The investment must be in a “commercial” enterprise. Any for-profit entity formed for the ongoing conduct of lawful business may serve as a commercial enterprise. The law requires the investor-petitioner investing in a “new” commercial enterprise, which must have been one established after November 29, 1990. However, contribution of capital to an “existing” business (that was formed prior to November 29, 1990) may be acceptable in few limited situations.

The law requires an investor-petitioner to have invested in or be in the process of investing the required capital.

  1. Kinds of Capital: “Capital” may include cash and cash equivalents, equipment, inventory, and other tangible property. Although capital does not include loans made by the petitioner to the enterprise, the investor may borrow the investment money if it is secured by assets owned by the investor, provided the investor is personally and primarily liable for repayment of the loan, and the assets of the enterprise upon which the petition is based are not used to secure any of the indebtedness.
  2. Capital “At Risk”: USCIS requires proof that the capital invested is “at risk.” USCIS focuses on actual and intended uses of capital to confirm that it will be used for job creation and profit-generating activity. USCIS requires more than a deposit of funds into a business account; it also requires evidence of the actual undertaking of business activity.
  3. Tracing and Lawful Source: Documentary proof is needed that capital is invested by the investor petitioner. The investor should present evidence that traces capital from the petitioner directly to the enterprise. Further, USCIS also requires that an investor provide evidence to prove that the source of funds was procured by legal means.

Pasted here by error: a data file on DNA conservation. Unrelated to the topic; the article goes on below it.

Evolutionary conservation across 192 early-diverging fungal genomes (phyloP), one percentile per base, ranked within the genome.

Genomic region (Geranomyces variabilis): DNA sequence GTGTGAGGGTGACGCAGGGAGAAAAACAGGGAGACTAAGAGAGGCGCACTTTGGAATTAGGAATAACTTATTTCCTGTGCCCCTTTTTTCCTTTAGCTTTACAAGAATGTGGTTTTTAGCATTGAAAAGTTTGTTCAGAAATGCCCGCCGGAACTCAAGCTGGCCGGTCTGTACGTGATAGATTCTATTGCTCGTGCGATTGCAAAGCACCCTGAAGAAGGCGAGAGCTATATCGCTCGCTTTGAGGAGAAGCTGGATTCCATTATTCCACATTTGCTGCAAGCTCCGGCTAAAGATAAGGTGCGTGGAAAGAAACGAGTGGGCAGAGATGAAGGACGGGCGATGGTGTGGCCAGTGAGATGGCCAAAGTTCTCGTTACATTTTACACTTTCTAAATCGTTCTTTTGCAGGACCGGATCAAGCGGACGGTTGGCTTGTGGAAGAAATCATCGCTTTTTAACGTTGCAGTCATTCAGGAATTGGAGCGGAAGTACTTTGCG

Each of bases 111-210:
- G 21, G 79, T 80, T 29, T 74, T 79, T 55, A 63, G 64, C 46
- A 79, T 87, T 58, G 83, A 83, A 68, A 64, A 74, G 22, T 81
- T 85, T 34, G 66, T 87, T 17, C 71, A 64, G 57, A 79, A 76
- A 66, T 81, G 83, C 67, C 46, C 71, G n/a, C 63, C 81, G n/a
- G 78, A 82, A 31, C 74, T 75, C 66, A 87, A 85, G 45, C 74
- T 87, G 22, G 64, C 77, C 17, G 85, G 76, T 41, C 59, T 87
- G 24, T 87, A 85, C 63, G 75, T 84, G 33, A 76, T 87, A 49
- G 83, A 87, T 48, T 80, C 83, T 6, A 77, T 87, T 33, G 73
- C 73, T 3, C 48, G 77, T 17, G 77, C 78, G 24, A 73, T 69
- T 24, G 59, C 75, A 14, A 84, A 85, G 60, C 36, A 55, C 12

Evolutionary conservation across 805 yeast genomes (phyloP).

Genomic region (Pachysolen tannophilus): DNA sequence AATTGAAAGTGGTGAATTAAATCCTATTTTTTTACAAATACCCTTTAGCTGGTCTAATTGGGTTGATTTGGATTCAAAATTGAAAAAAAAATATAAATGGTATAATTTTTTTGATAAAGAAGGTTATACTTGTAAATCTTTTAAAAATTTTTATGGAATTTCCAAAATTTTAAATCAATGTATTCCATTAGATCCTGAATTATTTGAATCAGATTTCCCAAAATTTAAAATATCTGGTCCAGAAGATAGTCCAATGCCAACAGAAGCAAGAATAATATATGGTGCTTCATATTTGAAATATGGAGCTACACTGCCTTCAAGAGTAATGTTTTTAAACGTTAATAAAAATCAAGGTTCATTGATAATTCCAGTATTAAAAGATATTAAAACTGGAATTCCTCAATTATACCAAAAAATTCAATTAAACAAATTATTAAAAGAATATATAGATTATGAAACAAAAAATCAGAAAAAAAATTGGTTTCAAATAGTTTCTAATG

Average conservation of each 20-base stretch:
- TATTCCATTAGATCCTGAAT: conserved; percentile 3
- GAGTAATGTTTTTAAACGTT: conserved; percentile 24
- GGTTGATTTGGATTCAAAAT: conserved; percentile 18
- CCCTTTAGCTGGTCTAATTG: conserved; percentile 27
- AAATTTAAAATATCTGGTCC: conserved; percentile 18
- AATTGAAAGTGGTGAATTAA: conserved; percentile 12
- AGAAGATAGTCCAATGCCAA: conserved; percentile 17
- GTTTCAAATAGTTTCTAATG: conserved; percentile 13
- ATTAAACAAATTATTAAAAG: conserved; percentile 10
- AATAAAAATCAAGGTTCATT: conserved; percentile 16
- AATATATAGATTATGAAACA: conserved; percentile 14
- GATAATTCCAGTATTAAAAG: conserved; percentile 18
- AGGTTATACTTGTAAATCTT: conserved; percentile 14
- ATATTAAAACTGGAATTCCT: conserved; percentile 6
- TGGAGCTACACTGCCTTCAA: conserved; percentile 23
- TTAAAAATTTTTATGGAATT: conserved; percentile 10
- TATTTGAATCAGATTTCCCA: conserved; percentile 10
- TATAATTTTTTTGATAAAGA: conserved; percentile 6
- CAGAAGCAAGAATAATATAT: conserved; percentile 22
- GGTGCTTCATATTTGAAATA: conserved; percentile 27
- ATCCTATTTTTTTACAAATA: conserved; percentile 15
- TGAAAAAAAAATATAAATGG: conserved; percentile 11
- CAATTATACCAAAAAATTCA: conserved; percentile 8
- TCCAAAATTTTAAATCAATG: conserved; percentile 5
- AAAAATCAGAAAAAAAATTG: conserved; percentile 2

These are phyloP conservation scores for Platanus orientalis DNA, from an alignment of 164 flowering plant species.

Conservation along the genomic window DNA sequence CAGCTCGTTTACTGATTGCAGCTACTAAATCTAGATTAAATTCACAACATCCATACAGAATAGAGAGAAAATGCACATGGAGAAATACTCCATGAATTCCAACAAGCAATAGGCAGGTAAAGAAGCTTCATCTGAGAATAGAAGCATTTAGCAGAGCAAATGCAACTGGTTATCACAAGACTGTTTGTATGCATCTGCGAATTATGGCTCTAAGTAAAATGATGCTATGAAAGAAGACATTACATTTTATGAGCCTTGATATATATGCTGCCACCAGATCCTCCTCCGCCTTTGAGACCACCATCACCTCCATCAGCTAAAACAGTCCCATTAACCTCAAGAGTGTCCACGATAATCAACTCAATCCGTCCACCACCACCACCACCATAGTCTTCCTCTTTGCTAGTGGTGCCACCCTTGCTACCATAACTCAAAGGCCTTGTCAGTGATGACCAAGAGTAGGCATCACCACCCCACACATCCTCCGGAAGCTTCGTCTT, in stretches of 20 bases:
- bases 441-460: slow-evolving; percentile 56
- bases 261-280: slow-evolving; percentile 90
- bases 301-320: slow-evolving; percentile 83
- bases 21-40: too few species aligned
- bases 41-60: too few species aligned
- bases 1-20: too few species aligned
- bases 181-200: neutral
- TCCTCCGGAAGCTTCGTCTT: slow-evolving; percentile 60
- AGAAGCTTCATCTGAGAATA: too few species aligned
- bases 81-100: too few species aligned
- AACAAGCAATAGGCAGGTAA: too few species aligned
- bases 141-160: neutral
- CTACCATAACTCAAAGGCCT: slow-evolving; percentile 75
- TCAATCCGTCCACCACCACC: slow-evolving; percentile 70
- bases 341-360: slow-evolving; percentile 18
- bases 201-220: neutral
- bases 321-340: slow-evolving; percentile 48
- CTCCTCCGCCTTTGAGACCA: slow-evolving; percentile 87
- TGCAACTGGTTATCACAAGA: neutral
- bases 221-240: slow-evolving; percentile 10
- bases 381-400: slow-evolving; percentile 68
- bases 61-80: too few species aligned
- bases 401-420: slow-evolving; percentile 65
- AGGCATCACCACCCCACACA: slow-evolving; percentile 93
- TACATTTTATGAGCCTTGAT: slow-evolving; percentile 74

1. Creating Jobs: The investor must create full-time employment for at least 10 U.S. workers. The investor and his or her spouse and children do not count toward the 10-employee minimum. Note that non-immigrants (i.e., those with E, H, L, and other temporary worker visas) are also excluded from the 10-employee requirement. Independent contractors are excluded under this definition. The jobs created must be full-time, i.e., positions that require a minimum of 35 working hours per week. Part-time jobs do not count. However, job-sharing arrangements where two or more qualifying employees share one full-time position will be counted.
  2. Saving Jobs: Special rules govern investments in “troubled” businesses. A troubled business is one that has been in existence for at least two years, has incurred a net loss for accounting purposes during the 12 or 24-month period before the petition was filed, and the loss for such period is equal to at least 20 percent of the business net worth before the loss. If the petition is based on investment in a troubled business, the investor is not required to create 10 new jobs. Instead, the petition may be based on proof that the business will maintain the number of existing employees during the conditional status period.